Interesting article on CNET – A new crop of kids: Generation We – talking about how the latest generations are growing up adept and comfortable with technology from a very early age. Some snippets:
Gabriel, an intensely curious kid who’s about to turn 8, has been fascinated by everything from skateboarding and basketball to statistics about world extremes…. He likes to look up information about the subjects on Wikipedia with his mom and then turn to YouTube for short video clips… If he hears a likeable song in a YouTube video, he might visit Apple’s iTunes store to download the music, too.
“Driving home we’ll see a bird,” Kim said, “and then go to Wikipedia (at home) and look it up. Then once we’re online, he’ll say, ‘How about we go to YouTube?'”
Naturally, the world of business and media is fascinated with understanding how to market and sell to this new generation.
I’m interested in a different angle – how will their ability to learn be influenced and affected by these newer Internet technologies, and what will the effect be on their future?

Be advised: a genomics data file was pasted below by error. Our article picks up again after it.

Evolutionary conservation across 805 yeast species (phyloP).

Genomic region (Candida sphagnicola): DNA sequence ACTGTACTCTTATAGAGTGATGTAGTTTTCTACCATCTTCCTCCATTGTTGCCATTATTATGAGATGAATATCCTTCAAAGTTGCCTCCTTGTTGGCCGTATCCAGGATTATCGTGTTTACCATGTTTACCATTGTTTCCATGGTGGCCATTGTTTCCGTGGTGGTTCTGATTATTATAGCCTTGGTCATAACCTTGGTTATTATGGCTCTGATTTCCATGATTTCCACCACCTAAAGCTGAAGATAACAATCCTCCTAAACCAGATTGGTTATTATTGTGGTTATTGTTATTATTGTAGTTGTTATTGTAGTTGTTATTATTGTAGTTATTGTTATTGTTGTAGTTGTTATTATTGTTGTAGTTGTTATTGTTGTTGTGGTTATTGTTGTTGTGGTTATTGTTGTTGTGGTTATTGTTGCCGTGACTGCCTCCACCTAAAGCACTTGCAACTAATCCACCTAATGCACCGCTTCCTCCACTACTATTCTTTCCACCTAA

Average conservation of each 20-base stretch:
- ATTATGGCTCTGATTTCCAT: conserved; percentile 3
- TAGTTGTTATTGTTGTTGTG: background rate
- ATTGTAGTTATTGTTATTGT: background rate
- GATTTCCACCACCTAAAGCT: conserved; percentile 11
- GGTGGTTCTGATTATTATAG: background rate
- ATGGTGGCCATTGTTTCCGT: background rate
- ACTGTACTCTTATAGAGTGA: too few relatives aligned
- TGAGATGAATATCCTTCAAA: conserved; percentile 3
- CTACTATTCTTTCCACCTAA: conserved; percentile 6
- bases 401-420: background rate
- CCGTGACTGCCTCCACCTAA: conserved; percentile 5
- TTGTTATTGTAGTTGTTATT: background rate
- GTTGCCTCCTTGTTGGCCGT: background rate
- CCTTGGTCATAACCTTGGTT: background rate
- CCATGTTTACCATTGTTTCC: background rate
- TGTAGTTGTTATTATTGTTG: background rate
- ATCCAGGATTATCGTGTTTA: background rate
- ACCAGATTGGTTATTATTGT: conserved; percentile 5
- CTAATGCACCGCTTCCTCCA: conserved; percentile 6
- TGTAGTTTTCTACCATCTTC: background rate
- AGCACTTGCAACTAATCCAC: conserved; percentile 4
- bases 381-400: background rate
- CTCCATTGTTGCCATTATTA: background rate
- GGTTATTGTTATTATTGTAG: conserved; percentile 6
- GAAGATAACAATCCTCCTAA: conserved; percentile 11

It’s easy to assume that having the Internet is going to make our children a lot smarter a lot sooner… resources that were previously only accessible to the priviledged few are now available to all, instantly. But is that all we need?
In the book “The Social Life of Information” by John Seely Brown and Paul Duguid, the authors make a very interesting comment:
The web has made learning about easier than ever. But learning to be requires the ability engage in the practice in question
…and that could be the new challenge. There will be no shortage of people able to demonstrate how much they know about all sorts of subjects. But how many people will actually be able to practice what they ‘know’. At the moment, there are still no shortcuts to becoming skilled in practice – determination, patience and effort continue to be essential ingredients.
If we become used to having instant answers to questions, will it affect our stamina for the deeper level of learning required to move from knowing about something to actually being something?
An effect from moving away from agriculture and manual labour has been that, put simply, most people aren’t as fit as they would have been 200 years ago.
Will the effect of not requiring effort to learn about subjects send our brains in the same direction as our stomachs? I hope not.